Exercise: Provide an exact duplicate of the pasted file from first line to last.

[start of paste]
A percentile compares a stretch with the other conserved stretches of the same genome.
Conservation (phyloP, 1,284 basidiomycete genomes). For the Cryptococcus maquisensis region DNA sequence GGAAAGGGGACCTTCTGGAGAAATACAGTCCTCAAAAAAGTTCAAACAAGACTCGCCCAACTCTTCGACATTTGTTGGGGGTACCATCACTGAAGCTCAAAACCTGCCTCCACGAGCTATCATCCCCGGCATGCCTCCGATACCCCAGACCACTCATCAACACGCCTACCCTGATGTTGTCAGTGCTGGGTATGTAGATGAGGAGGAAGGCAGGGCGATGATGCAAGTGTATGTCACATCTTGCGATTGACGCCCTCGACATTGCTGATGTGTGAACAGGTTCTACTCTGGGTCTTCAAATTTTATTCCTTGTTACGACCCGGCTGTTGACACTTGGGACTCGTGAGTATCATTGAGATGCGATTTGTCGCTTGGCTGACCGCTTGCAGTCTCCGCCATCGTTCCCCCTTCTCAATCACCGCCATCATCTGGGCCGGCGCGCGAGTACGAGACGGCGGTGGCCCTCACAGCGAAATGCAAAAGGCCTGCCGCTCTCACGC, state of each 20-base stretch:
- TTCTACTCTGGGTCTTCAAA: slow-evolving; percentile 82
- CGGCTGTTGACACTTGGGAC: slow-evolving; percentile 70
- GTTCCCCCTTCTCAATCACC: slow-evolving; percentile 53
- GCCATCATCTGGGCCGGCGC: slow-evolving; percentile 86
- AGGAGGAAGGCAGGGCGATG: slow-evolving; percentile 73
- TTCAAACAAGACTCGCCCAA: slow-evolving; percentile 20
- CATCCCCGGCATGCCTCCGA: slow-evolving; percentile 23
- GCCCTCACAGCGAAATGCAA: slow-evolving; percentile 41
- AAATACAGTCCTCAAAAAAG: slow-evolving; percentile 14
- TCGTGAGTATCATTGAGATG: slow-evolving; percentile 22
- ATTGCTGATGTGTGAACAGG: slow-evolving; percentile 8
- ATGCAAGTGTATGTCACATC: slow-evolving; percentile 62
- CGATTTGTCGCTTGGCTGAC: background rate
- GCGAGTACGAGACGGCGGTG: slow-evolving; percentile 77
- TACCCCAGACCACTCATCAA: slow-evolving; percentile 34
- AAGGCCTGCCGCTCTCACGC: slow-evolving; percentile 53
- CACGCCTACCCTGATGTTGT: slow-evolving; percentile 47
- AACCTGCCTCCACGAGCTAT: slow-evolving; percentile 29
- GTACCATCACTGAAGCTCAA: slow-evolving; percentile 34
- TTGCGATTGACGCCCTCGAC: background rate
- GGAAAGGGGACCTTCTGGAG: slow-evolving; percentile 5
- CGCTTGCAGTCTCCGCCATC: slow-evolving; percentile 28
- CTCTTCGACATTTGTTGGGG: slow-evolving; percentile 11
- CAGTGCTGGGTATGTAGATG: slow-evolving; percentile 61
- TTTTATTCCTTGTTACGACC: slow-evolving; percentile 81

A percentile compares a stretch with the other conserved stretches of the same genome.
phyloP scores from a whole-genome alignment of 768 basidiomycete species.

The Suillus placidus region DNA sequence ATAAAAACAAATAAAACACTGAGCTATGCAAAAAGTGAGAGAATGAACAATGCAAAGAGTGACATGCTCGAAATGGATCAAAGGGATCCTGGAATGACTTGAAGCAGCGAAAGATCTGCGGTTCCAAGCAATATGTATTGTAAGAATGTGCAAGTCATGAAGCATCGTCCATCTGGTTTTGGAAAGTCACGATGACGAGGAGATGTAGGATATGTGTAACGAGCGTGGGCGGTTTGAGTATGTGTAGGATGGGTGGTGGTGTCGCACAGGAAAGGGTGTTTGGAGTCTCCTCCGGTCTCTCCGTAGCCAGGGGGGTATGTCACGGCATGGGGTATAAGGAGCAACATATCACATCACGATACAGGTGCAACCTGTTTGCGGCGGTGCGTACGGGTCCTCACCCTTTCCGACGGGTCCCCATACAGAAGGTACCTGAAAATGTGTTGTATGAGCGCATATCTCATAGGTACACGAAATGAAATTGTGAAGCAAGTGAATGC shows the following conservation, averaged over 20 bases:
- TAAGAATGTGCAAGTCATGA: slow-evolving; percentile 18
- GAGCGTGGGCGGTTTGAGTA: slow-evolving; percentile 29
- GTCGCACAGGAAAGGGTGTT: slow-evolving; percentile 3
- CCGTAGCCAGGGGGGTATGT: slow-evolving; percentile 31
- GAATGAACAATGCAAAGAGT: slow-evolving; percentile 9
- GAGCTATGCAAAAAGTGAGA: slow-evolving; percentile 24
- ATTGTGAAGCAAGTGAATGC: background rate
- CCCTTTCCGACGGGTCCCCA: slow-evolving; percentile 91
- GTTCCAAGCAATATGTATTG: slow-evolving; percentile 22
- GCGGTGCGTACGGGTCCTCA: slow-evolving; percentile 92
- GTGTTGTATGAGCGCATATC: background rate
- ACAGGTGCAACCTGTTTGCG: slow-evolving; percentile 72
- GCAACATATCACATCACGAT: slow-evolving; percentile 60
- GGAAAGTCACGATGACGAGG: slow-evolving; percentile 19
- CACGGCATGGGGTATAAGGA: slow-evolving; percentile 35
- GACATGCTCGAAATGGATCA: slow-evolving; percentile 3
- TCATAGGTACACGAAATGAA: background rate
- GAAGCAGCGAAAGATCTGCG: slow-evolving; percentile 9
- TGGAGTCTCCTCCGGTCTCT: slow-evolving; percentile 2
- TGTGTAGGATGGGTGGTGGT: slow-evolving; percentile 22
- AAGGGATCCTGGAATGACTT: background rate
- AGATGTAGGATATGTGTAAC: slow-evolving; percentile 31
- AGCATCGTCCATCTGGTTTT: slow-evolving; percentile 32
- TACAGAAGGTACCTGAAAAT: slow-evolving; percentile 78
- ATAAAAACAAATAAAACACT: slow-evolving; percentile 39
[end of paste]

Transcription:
A percentile compares a stretch with the other conserved stretches of the same genome.
Conservation (phyloP, 1,284 basidiomycete genomes). For the Cryptococcus maquisensis region DNA sequence GGAAAGGGGACCTTCTGGAGAAATACAGTCCTCAAAAAAGTTCAAACAAGACTCGCCCAACTCTTCGACATTTGTTGGGGGTACCATCACTGAAGCTCAAAACCTGCCTCCACGAGCTATCATCCCCGGCATGCCTCCGATACCCCAGACCACTCATCAACACGCCTACCCTGATGTTGTCAGTGCTGGGTATGTAGATGAGGAGGAAGGCAGGGCGATGATGCAAGTGTATGTCACATCTTGCGATTGACGCCCTCGACATTGCTGATGTGTGAACAGGTTCTACTCTGGGTCTTCAAATTTTATTCCTTGTTACGACCCGGCTGTTGACACTTGGGACTCGTGAGTATCATTGAGATGCGATTTGTCGCTTGGCTGACCGCTTGCAGTCTCCGCCATCGTTCCCCCTTCTCAATCACCGCCATCATCTGGGCCGGCGCGCGAGTACGAGACGGCGGTGGCCCTCACAGCGAAATGCAAAAGGCCTGCCGCTCTCACGC, state of each 20-base stretch:
- TTCTACTCTGGGTCTTCAAA: slow-evolving; percentile 82
- CGGCTGTTGACACTTGGGAC: slow-evolving; percentile 70
- GTTCCCCCTTCTCAATCACC: slow-evolving; percentile 53
- GCCATCATCTGGGCCGGCGC: slow-evolving; percentile 86
- AGGAGGAAGGCAGGGCGATG: slow-evolving; percentile 73
- TTCAAACAAGACTCGCCCAA: slow-evolving; percentile 20
- CATCCCCGGCATGCCTCCGA: slow-evolving; percentile 23
- GCCCTCACAGCGAAATGCAA: slow-evolving; percentile 41
- AAATACAGTCCTCAAAAAAG: slow-evolving; percentile 14
- TCGTGAGTATCATTGAGATG: slow-evolving; percentile 22
- ATTGCTGATGTGTGAACAGG: slow-evolving; percentile 8
- ATGCAAGTGTATGTCACATC: slow-evolving; percentile 62
- CGATTTGTCGCTTGGCTGAC: background rate
- GCGAGTACGAGACGGCGGTG: slow-evolving; percentile 77
- TACCCCAGACCACTCATCAA: slow-evolving; percentile 34
- AAGGCCTGCCGCTCTCACGC: slow-evolving; percentile 53
- CACGCCTACCCTGATGTTGT: slow-evolving; percentile 47
- AACCTGCCTCCACGAGCTAT: slow-evolving; percentile 29
- GTACCATCACTGAAGCTCAA: slow-evolving; percentile 34
- TTGCGATTGACGCCCTCGAC: background rate
- GGAAAGGGGACCTTCTGGAG: slow-evolving; percentile 5
- CGCTTGCAGTCTCCGCCATC: slow-evolving; percentile 28
- CTCTTCGACATTTGTTGGGG: slow-evolving; percentile 11
- CAGTGCTGGGTATGTAGATG: slow-evolving; percentile 61
- TTTTATTCCTTGTTACGACC: slow-evolving; percentile 81

A percentile compares a stretch with the other conserved stretches of the same genome.
phyloP scores from a whole-genome alignment of 768 basidiomycete species.

The Suillus placidus region DNA sequence ATAAAAACAAATAAAACACTGAGCTATGCAAAAAGTGAGAGAATGAACAATGCAAAGAGTGACATGCTCGAAATGGATCAAAGGGATCCTGGAATGACTTGAAGCAGCGAAAGATCTGCGGTTCCAAGCAATATGTATTGTAAGAATGTGCAAGTCATGAAGCATCGTCCATCTGGTTTTGGAAAGTCACGATGACGAGGAGATGTAGGATATGTGTAACGAGCGTGGGCGGTTTGAGTATGTGTAGGATGGGTGGTGGTGTCGCACAGGAAAGGGTGTTTGGAGTCTCCTCCGGTCTCTCCGTAGCCAGGGGGGTATGTCACGGCATGGGGTATAAGGAGCAACATATCACATCACGATACAGGTGCAACCTGTTTGCGGCGGTGCGTACGGGTCCTCACCCTTTCCGACGGGTCCCCATACAGAAGGTACCTGAAAATGTGTTGTATGAGCGCATATCTCATAGGTACACGAAATGAAATTGTGAAGCAAGTGAATGC shows the following conservation, averaged over 20 bases:
- TAAGAATGTGCAAGTCATGA: slow-evolving; percentile 18
- GAGCGTGGGCGGTTTGAGTA: slow-evolving; percentile 29
- GTCGCACAGGAAAGGGTGTT: slow-evolving; percentile 3
- CCGTAGCCAGGGGGGTATGT: slow-evolving; percentile 31
- GAATGAACAATGCAAAGAGT: slow-evolving; percentile 9
- GAGCTATGCAAAAAGTGAGA: slow-evolving; percentile 24
- ATTGTGAAGCAAGTGAATGC: background rate
- CCCTTTCCGACGGGTCCCCA: slow-evolving; percentile 91
- GTTCCAAGCAATATGTATTG: slow-evolving; percentile 22
- GCGGTGCGTACGGGTCCTCA: slow-evolving; percentile 92
- GTGTTGTATGAGCGCATATC: background rate
- ACAGGTGCAACCTGTTTGCG: slow-evolving; percentile 72
- GCAACATATCACATCACGAT: slow-evolving; percentile 60
- GGAAAGTCACGATGACGAGG: slow-evolving; percentile 19
- CACGGCATGGGGTATAAGGA: slow-evolving; percentile 35
- GACATGCTCGAAATGGATCA: slow-evolving; percentile 3
- TCATAGGTACACGAAATGAA: background rate
- GAAGCAGCGAAAGATCTGCG: slow-evolving; percentile 9
- TGGAGTCTCCTCCGGTCTCT: slow-evolving; percentile 2
- TGTGTAGGATGGGTGGTGGT: slow-evolving; percentile 22
- AAGGGATCCTGGAATGACTT: background rate
- AGATGTAGGATATGTGTAAC: slow-evolving; percentile 31
- AGCATCGTCCATCTGGTTTT: slow-evolving; percentile 32
- TACAGAAGGTACCTGAAAAT: slow-evolving; percentile 78
- ATAAAAACAAATAAAACACT: slow-evolving; percentile 39